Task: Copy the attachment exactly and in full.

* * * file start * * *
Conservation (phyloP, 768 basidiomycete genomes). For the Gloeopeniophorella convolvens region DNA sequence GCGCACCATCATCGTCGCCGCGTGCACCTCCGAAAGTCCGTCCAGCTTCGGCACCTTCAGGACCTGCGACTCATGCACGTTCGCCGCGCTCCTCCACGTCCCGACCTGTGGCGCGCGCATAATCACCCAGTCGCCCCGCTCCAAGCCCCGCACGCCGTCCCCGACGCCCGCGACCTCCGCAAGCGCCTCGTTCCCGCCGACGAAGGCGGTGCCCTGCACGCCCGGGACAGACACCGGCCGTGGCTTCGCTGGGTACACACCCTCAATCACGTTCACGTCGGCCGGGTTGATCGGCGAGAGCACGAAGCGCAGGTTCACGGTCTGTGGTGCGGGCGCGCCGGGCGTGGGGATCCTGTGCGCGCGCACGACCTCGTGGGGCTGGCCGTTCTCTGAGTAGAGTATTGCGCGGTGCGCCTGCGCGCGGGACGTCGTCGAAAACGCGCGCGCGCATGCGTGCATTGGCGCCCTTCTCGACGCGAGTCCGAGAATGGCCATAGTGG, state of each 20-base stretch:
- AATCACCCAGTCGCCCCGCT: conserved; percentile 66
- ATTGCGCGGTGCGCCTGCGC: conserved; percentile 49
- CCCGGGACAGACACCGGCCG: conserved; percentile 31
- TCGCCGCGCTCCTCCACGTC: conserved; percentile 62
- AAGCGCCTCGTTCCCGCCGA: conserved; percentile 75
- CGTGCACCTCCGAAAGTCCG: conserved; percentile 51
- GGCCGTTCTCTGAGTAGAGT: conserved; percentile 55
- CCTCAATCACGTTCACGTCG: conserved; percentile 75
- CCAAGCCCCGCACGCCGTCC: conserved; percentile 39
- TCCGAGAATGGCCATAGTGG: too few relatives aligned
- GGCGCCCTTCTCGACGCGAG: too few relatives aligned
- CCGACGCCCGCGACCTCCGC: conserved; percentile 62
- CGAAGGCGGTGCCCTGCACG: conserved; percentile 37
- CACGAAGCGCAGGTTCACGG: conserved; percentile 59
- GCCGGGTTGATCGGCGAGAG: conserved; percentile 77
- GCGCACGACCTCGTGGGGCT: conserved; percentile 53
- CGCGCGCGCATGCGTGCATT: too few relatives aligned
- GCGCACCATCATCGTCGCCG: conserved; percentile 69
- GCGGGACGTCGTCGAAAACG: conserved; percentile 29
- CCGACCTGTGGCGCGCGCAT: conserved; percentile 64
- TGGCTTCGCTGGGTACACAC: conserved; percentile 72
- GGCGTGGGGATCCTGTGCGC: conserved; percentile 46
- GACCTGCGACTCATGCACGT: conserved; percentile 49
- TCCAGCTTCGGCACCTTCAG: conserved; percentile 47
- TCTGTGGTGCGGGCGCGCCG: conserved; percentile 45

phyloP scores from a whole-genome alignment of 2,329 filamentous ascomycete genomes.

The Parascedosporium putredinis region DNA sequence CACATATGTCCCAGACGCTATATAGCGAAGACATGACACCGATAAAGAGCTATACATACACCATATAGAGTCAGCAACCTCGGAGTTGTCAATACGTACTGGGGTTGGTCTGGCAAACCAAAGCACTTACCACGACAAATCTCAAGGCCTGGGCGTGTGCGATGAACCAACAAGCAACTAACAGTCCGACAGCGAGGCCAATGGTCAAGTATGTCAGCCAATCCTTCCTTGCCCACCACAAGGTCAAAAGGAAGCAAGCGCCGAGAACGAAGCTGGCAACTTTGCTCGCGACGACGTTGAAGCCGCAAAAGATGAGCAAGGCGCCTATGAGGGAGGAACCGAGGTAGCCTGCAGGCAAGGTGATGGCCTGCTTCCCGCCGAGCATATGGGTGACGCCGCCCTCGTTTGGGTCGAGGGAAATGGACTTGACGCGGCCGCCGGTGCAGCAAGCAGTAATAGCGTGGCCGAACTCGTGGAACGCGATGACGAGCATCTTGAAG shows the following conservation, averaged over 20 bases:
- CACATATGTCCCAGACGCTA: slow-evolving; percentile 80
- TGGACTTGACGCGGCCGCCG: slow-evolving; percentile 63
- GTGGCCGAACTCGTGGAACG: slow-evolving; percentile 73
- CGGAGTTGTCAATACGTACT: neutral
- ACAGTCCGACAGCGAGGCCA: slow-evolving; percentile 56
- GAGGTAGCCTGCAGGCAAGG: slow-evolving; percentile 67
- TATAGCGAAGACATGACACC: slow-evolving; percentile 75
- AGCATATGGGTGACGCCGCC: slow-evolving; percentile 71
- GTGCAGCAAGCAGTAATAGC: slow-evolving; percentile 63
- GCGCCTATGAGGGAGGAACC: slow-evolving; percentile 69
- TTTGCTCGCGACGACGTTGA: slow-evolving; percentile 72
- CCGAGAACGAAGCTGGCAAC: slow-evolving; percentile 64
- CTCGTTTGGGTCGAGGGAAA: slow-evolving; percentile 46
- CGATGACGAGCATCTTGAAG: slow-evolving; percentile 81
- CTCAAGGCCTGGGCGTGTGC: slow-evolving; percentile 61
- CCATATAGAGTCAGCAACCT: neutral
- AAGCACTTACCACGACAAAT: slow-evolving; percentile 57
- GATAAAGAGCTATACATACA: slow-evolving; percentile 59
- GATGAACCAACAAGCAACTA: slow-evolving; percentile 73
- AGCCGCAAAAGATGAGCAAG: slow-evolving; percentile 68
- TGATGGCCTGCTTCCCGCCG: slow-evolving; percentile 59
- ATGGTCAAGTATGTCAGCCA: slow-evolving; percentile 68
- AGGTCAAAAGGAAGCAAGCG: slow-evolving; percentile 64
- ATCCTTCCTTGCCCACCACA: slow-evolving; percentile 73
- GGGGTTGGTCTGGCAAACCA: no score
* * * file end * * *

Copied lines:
Conservation (phyloP, 768 basidiomycete genomes). For the Gloeopeniophorella convolvens region DNA sequence GCGCACCATCATCGTCGCCGCGTGCACCTCCGAAAGTCCGTCCAGCTTCGGCACCTTCAGGACCTGCGACTCATGCACGTTCGCCGCGCTCCTCCACGTCCCGACCTGTGGCGCGCGCATAATCACCCAGTCGCCCCGCTCCAAGCCCCGCACGCCGTCCCCGACGCCCGCGACCTCCGCAAGCGCCTCGTTCCCGCCGACGAAGGCGGTGCCCTGCACGCCCGGGACAGACACCGGCCGTGGCTTCGCTGGGTACACACCCTCAATCACGTTCACGTCGGCCGGGTTGATCGGCGAGAGCACGAAGCGCAGGTTCACGGTCTGTGGTGCGGGCGCGCCGGGCGTGGGGATCCTGTGCGCGCGCACGACCTCGTGGGGCTGGCCGTTCTCTGAGTAGAGTATTGCGCGGTGCGCCTGCGCGCGGGACGTCGTCGAAAACGCGCGCGCGCATGCGTGCATTGGCGCCCTTCTCGACGCGAGTCCGAGAATGGCCATAGTGG, state of each 20-base stretch:
- AATCACCCAGTCGCCCCGCT: conserved; percentile 66
- ATTGCGCGGTGCGCCTGCGC: conserved; percentile 49
- CCCGGGACAGACACCGGCCG: conserved; percentile 31
- TCGCCGCGCTCCTCCACGTC: conserved; percentile 62
- AAGCGCCTCGTTCCCGCCGA: conserved; percentile 75
- CGTGCACCTCCGAAAGTCCG: conserved; percentile 51
- GGCCGTTCTCTGAGTAGAGT: conserved; percentile 55
- CCTCAATCACGTTCACGTCG: conserved; percentile 75
- CCAAGCCCCGCACGCCGTCC: conserved; percentile 39
- TCCGAGAATGGCCATAGTGG: too few relatives aligned
- GGCGCCCTTCTCGACGCGAG: too few relatives aligned
- CCGACGCCCGCGACCTCCGC: conserved; percentile 62
- CGAAGGCGGTGCCCTGCACG: conserved; percentile 37
- CACGAAGCGCAGGTTCACGG: conserved; percentile 59
- GCCGGGTTGATCGGCGAGAG: conserved; percentile 77
- GCGCACGACCTCGTGGGGCT: conserved; percentile 53
- CGCGCGCGCATGCGTGCATT: too few relatives aligned
- GCGCACCATCATCGTCGCCG: conserved; percentile 69
- GCGGGACGTCGTCGAAAACG: conserved; percentile 29
- CCGACCTGTGGCGCGCGCAT: conserved; percentile 64
- TGGCTTCGCTGGGTACACAC: conserved; percentile 72
- GGCGTGGGGATCCTGTGCGC: conserved; percentile 46
- GACCTGCGACTCATGCACGT: conserved; percentile 49
- TCCAGCTTCGGCACCTTCAG: conserved; percentile 47
- TCTGTGGTGCGGGCGCGCCG: conserved; percentile 45

phyloP scores from a whole-genome alignment of 2,329 filamentous ascomycete genomes.

The Parascedosporium putredinis region DNA sequence CACATATGTCCCAGACGCTATATAGCGAAGACATGACACCGATAAAGAGCTATACATACACCATATAGAGTCAGCAACCTCGGAGTTGTCAATACGTACTGGGGTTGGTCTGGCAAACCAAAGCACTTACCACGACAAATCTCAAGGCCTGGGCGTGTGCGATGAACCAACAAGCAACTAACAGTCCGACAGCGAGGCCAATGGTCAAGTATGTCAGCCAATCCTTCCTTGCCCACCACAAGGTCAAAAGGAAGCAAGCGCCGAGAACGAAGCTGGCAACTTTGCTCGCGACGACGTTGAAGCCGCAAAAGATGAGCAAGGCGCCTATGAGGGAGGAACCGAGGTAGCCTGCAGGCAAGGTGATGGCCTGCTTCCCGCCGAGCATATGGGTGACGCCGCCCTCGTTTGGGTCGAGGGAAATGGACTTGACGCGGCCGCCGGTGCAGCAAGCAGTAATAGCGTGGCCGAACTCGTGGAACGCGATGACGAGCATCTTGAAG shows the following conservation, averaged over 20 bases:
- CACATATGTCCCAGACGCTA: slow-evolving; percentile 80
- TGGACTTGACGCGGCCGCCG: slow-evolving; percentile 63
- GTGGCCGAACTCGTGGAACG: slow-evolving; percentile 73
- CGGAGTTGTCAATACGTACT: neutral
- ACAGTCCGACAGCGAGGCCA: slow-evolving; percentile 56
- GAGGTAGCCTGCAGGCAAGG: slow-evolving; percentile 67
- TATAGCGAAGACATGACACC: slow-evolving; percentile 75
- AGCATATGGGTGACGCCGCC: slow-evolving; percentile 71
- GTGCAGCAAGCAGTAATAGC: slow-evolving; percentile 63
- GCGCCTATGAGGGAGGAACC: slow-evolving; percentile 69
- TTTGCTCGCGACGACGTTGA: slow-evolving; percentile 72
- CCGAGAACGAAGCTGGCAAC: slow-evolving; percentile 64
- CTCGTTTGGGTCGAGGGAAA: slow-evolving; percentile 46
- CGATGACGAGCATCTTGAAG: slow-evolving; percentile 81
- CTCAAGGCCTGGGCGTGTGC: slow-evolving; percentile 61
- CCATATAGAGTCAGCAACCT: neutral
- AAGCACTTACCACGACAAAT: slow-evolving; percentile 57
- GATAAAGAGCTATACATACA: slow-evolving; percentile 59
- GATGAACCAACAAGCAACTA: slow-evolving; percentile 73
- AGCCGCAAAAGATGAGCAAG: slow-evolving; percentile 68
- TGATGGCCTGCTTCCCGCCG: slow-evolving; percentile 59
- ATGGTCAAGTATGTCAGCCA: slow-evolving; percentile 68
- AGGTCAAAAGGAAGCAAGCG: slow-evolving; percentile 64
- ATCCTTCCTTGCCCACCACA: slow-evolving; percentile 73
- GGGGTTGGTCTGGCAAACCA: no score